12. Isolation and purification of the bioactive carotenoid zeaxanthin from the microalga Microcystis aeruginosa by high-speed counter-current chromatography. Chen, F., Li, H.B., Wong, R.N., Ji, B., Jiang, Y. Journal of chromatography. A. (2005) [Pubmed]
  13. Lipopolysaccharides of the cyanobacterium Microcystis aeruginosa. Raziuddin, S., Siegelman, H.W., Tornabene, T.G. Eur. J. Biochem. (1983) [Pubmed]
  14. Nontoxic and toxic oligopeptides with D-amino acids and unusual residues in Microcystis aeruginosa PCC 7806. Birk, I.M., Dierstein, R., Kaiser, I., Matern, U., König, W.A., Krebber, R., Weckesser, J. Arch. Microbiol. (1989) [Pubmed]
  15. Occurrence of toxigenic cyanobacterial blooms in freshwaters of Sri Lanka. Jayatissa, L.P., Silva, E.I., McElhiney, J., Lawton, L.A. Syst. Appl. Microbiol. (2006) [Pubmed]
  16. Spiroidesin, a novel lipopeptide from the cyanobacterium Anabaena spiroides that inhibits cell growth of the cyanobacterium Microcystis aeruginosa. Kaya, K., Mahakhant, A., Keovara, L., Sano, T., Kubo, T., Takagi, H. J. Nat. Prod. (2002) [Pubmed]
  17. Characteristics of microcystin production in the cell cycle of Microcystis viridis. Kameyama, K., Sugiura, N., Inamori, Y., Maekawa, T. Environ. Toxicol. (2004) [Pubmed]
  18. Rapid microfilament reorganization induced in isolated rat hepatocytes by microcystin-LR, a cyclic peptide toxin. Eriksson, J.E., Paatero, G.I., Meriluoto, J.A., Codd, G.A., Kass, G.E., Nicotera, P., Orrenius, S. Exp. Cell Res. (1989) [Pubmed]
  19. Comparison of in vivo and in vitro toxic effects of microcystin-LR in fasted rats. Miura, G.A., Robinson, N.A., Geisbert, T.W., Bostian, K.A., White, J.D., Pace, J.G. Toxicon (1989) [Pubmed]
  20. Enzyme-linked immunosorbent assay detection of microcystins using new monoclonal antibodies. Pyo, D., Lee, J., Choi, E. Journal of immunoassay & immunochemistry. (2004) [Pubmed]
  21. Light-dependent and rhythmic psbA transcripts in homologous/heterologous cyanobacterial cells. Agrawal, G.K., Asayama, M., Shirai, M. Biochem. Biophys. Res. Commun. (1999) [Pubmed]
  22. The rpoD1 gene product is a principal sigma factor of RNA polymerase in Microcystis aeruginosa K-81. Asayama, M., Suzuki, H., Sato, A., Aida, T., Tanaka, K., Takahashi, H., Shirai, M. J. Biochem. (1996) [Pubmed]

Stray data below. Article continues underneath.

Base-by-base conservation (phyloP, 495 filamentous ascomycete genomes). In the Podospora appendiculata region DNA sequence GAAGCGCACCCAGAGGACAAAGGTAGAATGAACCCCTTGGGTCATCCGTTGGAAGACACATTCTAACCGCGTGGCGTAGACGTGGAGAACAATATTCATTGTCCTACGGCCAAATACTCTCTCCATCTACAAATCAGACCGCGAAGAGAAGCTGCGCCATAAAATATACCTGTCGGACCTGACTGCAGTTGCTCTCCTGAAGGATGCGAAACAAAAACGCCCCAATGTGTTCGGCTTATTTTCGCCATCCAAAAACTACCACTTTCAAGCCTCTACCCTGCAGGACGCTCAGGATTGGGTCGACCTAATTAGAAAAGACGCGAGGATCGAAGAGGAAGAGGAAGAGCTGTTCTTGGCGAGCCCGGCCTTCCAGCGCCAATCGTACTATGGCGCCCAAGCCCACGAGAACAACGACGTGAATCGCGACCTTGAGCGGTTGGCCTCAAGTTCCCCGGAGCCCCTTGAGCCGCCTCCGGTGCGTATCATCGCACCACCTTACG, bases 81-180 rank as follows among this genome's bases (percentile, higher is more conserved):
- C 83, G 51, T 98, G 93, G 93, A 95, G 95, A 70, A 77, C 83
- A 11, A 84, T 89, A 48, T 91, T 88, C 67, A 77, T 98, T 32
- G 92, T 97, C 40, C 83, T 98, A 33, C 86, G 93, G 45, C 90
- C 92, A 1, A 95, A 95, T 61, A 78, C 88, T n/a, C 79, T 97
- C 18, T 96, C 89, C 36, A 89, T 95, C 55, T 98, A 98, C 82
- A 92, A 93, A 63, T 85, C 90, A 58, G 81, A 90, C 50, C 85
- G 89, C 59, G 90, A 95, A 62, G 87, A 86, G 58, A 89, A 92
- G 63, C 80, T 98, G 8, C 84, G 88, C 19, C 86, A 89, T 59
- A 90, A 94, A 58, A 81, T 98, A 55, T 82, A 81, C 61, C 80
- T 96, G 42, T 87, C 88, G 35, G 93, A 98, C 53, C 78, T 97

23. An AU-box motif upstream of the SD sequence of light-dependent psbA transcripts confers mRNA instability in darkness in cyanobacteria. Agrawal, G.K., Kato, H., Asayama, M., Shirai, M. Nucleic Acids Res. (2001) [Pubmed]
  24. Effects of light on the microcystin content of Microcystis strain PCC 7806. Wiedner, C., Visser, P.M., Fastner, J., Metcalf, J.S., Codd, G.A., Mur, L.R. Appl. Environ. Microbiol. (2003) [Pubmed]
  25. Characterization of a soluble inorganic pyrophosphatase from Microcystis aeruginosa and preparation of its antibody. Kang, C.B., Ho, K.K. Arch. Biochem. Biophys. (1991) [Pubmed]
  26. The peptide toxin of the cyanobacterium Microcystis aeruginosa PCC 7941. Isolation and analysis by nuclear magnetic resonance and fast atom bombardment mass spectroscopy. Birk, I.M., Matern, U., Kaiser, I., Martin, C., Weckesser, J. J. Chromatogr. (1988) [Pubmed]
  27. Detection and quantification of microcystins (cyanobacterial hepatotoxins) with recombinant antibody fragments isolated from a naïve human phage display library. McElhiney, J., Lawton, L.A., Porter, A.J. FEMS Microbiol. Lett. (2000) [Pubmed]
  28. Biliary excretion of biochemically active cyanobacteria (blue-green algae) hepatotoxins in fish. Sahin, A., Tencalla, F.G., Dietrich, D.R., Naegeli, H. Toxicology (1996) [Pubmed]